And Shields, eh, he seemed more like a short-term innings-eater (he was never going to re-sign with Kansas City after his two years were up) than a franchise-transformer. I didn’t like it at all.

My own reservations were trumped across the country, where many people piled on the Royals. The theme was this: “Ha, ha, look at the Royals doing what the Royals always do.” And nobody seemed to notice that those laughable Royals days were over. The wind had shifted.

The Myers-for-Shields swap specifically was relatively uninteresting. The Royals probably earned a small win. Myers started out blazing and won Rookie of the Year, but he has since battled with injuries and he’s been traded again. Shields did much of what Moore hoped; he stabilized the rotation, pitched well and helped develop young players, and when he left, the Royals received a compensatory pick.

But as it turned out, neither Myers nor Shields were the key to the deal. No, the key was a tall, struggling starting pitcher that Moore and his staff just had to have. They expanded the deal and threw in a few prospects just to get this guy. He was brought to Kansas City, put in the starting rotation, and he was mostly terrible. It was hard to see what the Royals saw in him.

Then, the next year, a Kansas City reliever went down and the Royals said to Wade Davis, “We need you in the pen.” He nodded, strolled out to the bullpen like John Wayne and … became the game’s most dominant and important relief pitcher. Reliever numbers are unreliable for many reasons, so as impressive as Davis’ 19-3 record and 0.96 ERA over the last two seasons looks (that includes postseason), I don’t think that quite captures what Wade Davis did for the Royals. Other relievers have put up great numbers. Davis made the Royals feel invincible in the late innings, just the way Mariano Rivera once made the Yankees feel invincible.

And ever since that trade, the Royals suddenly seem incapable of doing the wrong thing. It’s exactly the opposite story in Kansas City … questionable moves the Royals make suddenly work out brilliantly. After last year’s stunning run to the World Series, the Royals signed 32-year-old Kendrys Morales, who was coming off an injury-plagued and dreadful season. That didn’t have to work out. But it did work out — he hit .290/.362/.485 with 41 doubles and 22 homers and 106 RBIs — his best season in years.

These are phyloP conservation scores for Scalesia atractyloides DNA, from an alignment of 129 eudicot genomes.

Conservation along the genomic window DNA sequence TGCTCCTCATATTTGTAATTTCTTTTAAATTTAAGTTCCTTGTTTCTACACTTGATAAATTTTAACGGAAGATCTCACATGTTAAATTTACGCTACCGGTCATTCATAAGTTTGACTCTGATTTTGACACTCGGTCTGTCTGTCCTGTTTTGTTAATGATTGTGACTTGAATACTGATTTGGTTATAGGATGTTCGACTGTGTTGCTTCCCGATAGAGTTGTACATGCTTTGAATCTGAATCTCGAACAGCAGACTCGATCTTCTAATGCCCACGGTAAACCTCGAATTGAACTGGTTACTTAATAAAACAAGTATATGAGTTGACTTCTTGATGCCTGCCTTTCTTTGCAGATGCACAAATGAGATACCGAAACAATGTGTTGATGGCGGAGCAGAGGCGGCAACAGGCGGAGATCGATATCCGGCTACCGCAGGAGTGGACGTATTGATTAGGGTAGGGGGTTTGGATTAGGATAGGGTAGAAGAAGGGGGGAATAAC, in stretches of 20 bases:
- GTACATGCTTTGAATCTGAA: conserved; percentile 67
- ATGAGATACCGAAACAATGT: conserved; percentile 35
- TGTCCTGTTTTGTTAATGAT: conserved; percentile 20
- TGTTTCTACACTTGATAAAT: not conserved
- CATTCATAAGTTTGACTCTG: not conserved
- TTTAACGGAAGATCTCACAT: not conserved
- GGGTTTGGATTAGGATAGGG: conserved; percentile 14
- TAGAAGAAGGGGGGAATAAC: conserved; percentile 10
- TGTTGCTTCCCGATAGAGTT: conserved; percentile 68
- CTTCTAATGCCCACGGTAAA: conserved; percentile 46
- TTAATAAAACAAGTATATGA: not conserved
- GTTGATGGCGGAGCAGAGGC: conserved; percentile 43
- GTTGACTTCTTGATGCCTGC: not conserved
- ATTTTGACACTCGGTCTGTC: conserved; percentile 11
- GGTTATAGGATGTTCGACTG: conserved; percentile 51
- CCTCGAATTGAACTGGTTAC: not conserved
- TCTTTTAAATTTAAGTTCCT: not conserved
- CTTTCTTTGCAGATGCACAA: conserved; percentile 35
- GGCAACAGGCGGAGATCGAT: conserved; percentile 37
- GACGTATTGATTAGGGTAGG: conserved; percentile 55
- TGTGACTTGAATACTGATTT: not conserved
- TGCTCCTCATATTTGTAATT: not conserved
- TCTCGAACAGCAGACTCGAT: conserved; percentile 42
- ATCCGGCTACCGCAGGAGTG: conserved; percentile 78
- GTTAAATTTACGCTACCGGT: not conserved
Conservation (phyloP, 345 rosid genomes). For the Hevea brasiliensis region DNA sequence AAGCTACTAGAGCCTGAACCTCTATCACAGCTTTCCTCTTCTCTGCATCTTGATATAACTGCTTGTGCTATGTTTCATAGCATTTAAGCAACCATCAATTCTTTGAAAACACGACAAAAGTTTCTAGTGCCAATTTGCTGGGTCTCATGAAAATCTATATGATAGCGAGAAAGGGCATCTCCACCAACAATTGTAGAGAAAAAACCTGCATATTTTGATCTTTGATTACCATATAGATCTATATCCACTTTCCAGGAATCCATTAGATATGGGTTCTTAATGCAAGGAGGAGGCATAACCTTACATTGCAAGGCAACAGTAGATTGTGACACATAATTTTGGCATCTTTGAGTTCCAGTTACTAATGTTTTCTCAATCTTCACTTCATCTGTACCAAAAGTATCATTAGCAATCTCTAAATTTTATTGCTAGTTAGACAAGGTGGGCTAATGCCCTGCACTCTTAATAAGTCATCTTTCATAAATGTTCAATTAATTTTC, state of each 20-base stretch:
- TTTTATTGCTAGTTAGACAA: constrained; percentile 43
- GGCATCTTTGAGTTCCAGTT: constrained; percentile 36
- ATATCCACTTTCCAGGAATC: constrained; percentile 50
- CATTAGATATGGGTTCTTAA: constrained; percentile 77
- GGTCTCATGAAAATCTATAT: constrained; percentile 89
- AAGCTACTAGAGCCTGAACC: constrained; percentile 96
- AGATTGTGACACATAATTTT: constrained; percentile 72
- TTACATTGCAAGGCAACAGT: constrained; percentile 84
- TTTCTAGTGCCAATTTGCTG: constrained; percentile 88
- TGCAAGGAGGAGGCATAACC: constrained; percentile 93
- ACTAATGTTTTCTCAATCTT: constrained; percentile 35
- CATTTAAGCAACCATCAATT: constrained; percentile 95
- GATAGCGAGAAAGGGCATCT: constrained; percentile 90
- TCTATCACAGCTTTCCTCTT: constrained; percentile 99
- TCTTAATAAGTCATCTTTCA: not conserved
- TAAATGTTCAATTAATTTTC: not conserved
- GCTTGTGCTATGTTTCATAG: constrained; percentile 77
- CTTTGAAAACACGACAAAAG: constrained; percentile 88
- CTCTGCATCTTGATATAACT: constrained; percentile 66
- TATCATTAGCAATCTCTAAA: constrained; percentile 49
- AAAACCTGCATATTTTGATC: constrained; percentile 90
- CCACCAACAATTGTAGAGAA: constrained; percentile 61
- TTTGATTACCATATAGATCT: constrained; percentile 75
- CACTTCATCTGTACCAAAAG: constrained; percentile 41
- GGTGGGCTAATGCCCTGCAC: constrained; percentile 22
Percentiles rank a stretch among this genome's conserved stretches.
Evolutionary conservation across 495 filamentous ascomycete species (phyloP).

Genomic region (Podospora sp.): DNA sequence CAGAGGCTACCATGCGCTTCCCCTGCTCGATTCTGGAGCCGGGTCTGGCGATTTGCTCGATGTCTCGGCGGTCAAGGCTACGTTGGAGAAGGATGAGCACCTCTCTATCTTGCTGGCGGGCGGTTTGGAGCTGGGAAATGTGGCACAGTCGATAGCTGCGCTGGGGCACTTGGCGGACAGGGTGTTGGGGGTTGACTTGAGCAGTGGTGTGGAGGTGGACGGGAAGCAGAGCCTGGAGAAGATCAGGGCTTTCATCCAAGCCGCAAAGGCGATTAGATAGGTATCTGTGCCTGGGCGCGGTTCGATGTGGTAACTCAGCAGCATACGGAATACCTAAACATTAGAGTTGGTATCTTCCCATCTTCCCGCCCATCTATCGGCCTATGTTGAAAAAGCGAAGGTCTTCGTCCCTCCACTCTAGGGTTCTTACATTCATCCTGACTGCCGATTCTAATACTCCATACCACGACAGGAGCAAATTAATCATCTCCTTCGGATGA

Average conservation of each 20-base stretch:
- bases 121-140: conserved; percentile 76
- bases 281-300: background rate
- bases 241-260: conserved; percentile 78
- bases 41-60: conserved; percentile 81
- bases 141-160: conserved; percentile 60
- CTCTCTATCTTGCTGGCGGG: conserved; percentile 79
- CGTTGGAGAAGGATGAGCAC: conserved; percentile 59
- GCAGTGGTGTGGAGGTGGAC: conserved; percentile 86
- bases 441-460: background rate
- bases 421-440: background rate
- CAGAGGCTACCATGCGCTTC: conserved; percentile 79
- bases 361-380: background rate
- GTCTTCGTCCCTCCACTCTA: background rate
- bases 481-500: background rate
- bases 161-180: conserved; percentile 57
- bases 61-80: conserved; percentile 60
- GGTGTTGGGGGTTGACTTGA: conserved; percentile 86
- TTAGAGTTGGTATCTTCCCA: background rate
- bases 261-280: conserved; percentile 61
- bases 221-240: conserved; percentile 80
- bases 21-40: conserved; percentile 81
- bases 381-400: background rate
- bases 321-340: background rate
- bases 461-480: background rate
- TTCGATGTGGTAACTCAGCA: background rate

They signed pitcher Edinson Volquez. That definitely didn’t have to work out. He’d played for four teams in four years, his relatively low strikeout rate and high walk rate did not portend great things, he was turning 31 years old. But, again, it did work out. Volquez threw 200.1 innings, was very solid, and, yes, had his best season in years.

Nobody else wanted Chris Young. He turned out to be a pleasant surprise. They signed pitcher Ryan Madson, who had not played in the Majors for four years. He was superb. They were able to get Ben Zobrist at the trade deadline. He fit perfectly and helped stabilize the team. They pushed all their chips in on ace Johnny Cueto, and that looked as if it would backfire on them as he struggled immensely, sending the city into a panic. But then in Game 5 of the Houston series — the very game Dayton Moore had in mind when he went all in on Cueto in the first place — he retired 19 in a row, often making it look easier than waltzing.

This is not to say that every move has been genius — Royals fans can and will start listing off the various mistakes — but all the important moves have worked. It’s crazy. I talked about this recently with Moore, and he shrugged and offered up that bit about how you’re never as good or as bad as people think you are. That’s true. But here are the Royals again in the ALCS after finishing with the American League’s best record, and suddenly the same people who couldn’t do anything without falling down seem smarter than anybody else. They had been on a 20-year losing streak at the blackjack table. And now, it’s all aces and face cards.